We have also shared similar problems regarding the lending spree that started in the mid980s, and ended in a systematic banking crisis and in the worst re-cession since the 1930s. Both countries experienced solid economic growth and very rapid credit and asset price growth, followed by a cyclical downturn and heavy loan losses that exhausted the capital of many banks that had over-ex-tended themselves. The strong credit growth was partly due to the earlier de-regulation. Borrowing was also encouraged by the generous tax deductions for interest payments.
While the crisis was certainly aggravated by external shocks, such as the currency crisis in Europe in the early 1990s, it was mostly homemade through a bad policy mix and bad timing of reforms. However, prompt and broad-based government intervention helped the banking sector to recover relatively quickly. The fiscal costs of solving the banking crisis were also comparatively low. Nevertheless, the negative impact on the real economy was severe, particularly in Sweden, and unemployment soared.
Sweden had to pay a high price for its defence of the krona in the early 1990s, and a return to a fixed exchange rate regime was not a realistic option at the time. Instead, a new monetary framework took form. An inflation target was adopted and the krona was allowed to float free. In Norway, the situation was somewhat different. The Norwegian krone had not depreciated as much when Norway left the exchange rate mechanism. Norway therefore returned to a fixed exchange rate regime, although this regime gradually changed and in 2001 Norges Bank also formally adopted an inflation target and a new fiscal framework was introduced.
So our two countries have had a similar strategy for monetary policy based on an inflation target and a floating exchange rate since 2001. During this period there have been frequent and deep contacts between our staff, and I am thankful for all that we at Sveriges Riksbank have learned from these exchanges of methodologies and other experiences.
However, the emergence of Norway as an oil nation has made Norges Bank unique in many respects, not least in managing a sovereign wealth fund. Norges Bank is one of very few central banks charged with such a task. In fact, this fund is one of the largest investors on the Swedish stock exchange.
When Norway became an oil nation in the 1970s, the country started its journey to become one of the richest nations in the world. We Swedes have some-times been a little envious of this, and perhaps even thought it was a shame we no longer have the union!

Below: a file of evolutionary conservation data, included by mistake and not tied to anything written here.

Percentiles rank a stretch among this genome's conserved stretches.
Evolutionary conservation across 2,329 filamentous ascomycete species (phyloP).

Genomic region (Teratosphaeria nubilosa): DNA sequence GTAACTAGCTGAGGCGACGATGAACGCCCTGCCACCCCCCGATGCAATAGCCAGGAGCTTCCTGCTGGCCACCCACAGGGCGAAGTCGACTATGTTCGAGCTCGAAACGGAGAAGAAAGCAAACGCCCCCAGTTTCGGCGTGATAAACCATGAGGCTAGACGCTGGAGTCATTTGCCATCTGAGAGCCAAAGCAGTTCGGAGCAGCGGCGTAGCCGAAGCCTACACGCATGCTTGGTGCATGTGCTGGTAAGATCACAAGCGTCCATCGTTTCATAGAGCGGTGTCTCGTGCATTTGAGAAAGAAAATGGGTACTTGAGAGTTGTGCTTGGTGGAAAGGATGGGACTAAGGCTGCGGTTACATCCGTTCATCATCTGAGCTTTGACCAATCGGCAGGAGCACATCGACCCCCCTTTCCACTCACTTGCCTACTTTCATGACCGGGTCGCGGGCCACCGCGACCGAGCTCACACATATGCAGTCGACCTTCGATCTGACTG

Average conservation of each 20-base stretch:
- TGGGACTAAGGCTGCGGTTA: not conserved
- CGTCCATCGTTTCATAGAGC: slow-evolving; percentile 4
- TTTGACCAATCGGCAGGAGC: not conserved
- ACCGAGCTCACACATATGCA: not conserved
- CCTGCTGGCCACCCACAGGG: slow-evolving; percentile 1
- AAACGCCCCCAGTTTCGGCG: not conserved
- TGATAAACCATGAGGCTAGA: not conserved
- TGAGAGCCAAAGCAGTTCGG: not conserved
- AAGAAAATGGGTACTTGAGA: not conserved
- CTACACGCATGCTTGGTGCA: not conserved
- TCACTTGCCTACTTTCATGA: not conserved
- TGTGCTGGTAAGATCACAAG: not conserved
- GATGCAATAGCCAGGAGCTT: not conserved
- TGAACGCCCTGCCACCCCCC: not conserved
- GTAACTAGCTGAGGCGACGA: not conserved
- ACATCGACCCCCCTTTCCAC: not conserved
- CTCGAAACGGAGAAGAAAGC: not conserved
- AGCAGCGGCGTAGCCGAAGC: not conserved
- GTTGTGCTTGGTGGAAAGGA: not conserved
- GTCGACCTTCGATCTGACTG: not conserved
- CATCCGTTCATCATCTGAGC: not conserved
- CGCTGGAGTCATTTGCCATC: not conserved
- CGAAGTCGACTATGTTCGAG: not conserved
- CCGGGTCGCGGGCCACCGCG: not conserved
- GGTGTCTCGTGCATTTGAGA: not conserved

Huge oil revenues also create major challenges, and many countries have not managed so well. But Norway has. By creating the petroleum fund, Norway has managed to save the revenues and keep them separate from its domestic economy. Furthermore, the fund managed by Norges Bank is now seen as a model showing the way for other sovereign wealth funds.
Even though monetary policy in Norway - and Sweden - is geared towards an inflation target, the development of the exchange rate cannot be ignored. It is also worth noting that both the Riksbank and Norges Bank pursue their monetary policy in the shadow of the ECB. Both central banks have to take into ac-count the effects on the exchange rate of its monetary policy, since the value of the krona greatly influences import prices and ultimately inflation. This may imply a monetary policy stance that is not optimal in terms of stabilizing the domestic economy and its financial system. In fact this is one of the main issues in economic policy in Sweden and Norway these days.
Central banking is not limited to finding and optimal strategy for monetary pol-icy. What central banks can and need to do is shaped by the developments in the whole world economy, and largely influenced by political circumstances, in-side and outside our own countries. Both formal cooperation and informal ex-changes of ideas is now intense between central banks in many countries, and in particular between Norges Bank and the Riksbank, who continue to face very similar challenges.
So to round off: Norway and Sweden have followed one another through the centuries, in war and peace, through crises and growth. And we can be thankful that we have succeeded in moving from poverty to wealth and becoming two of the world's wealthiest nations. Often the central banks have been able to contribute to higher welfare, but sometimes monetary policy has unfortunately been destabilizing.
Our joint history is continuing, we have common challenges to face going for-ward. Higher capital and labour mobility throughout the world opens new possibilities to raise welfare even further, but globalisation also require that we try to find common strategies across countries.
We can also enjoy our similarities and continue teasing one another when we meet on the sports field. As Sweden now follows its team in Euro 2016, we can't help but ask, oh where's Norway? But on the other hand we can expect a lot of teasing from you in the next world cup ski event!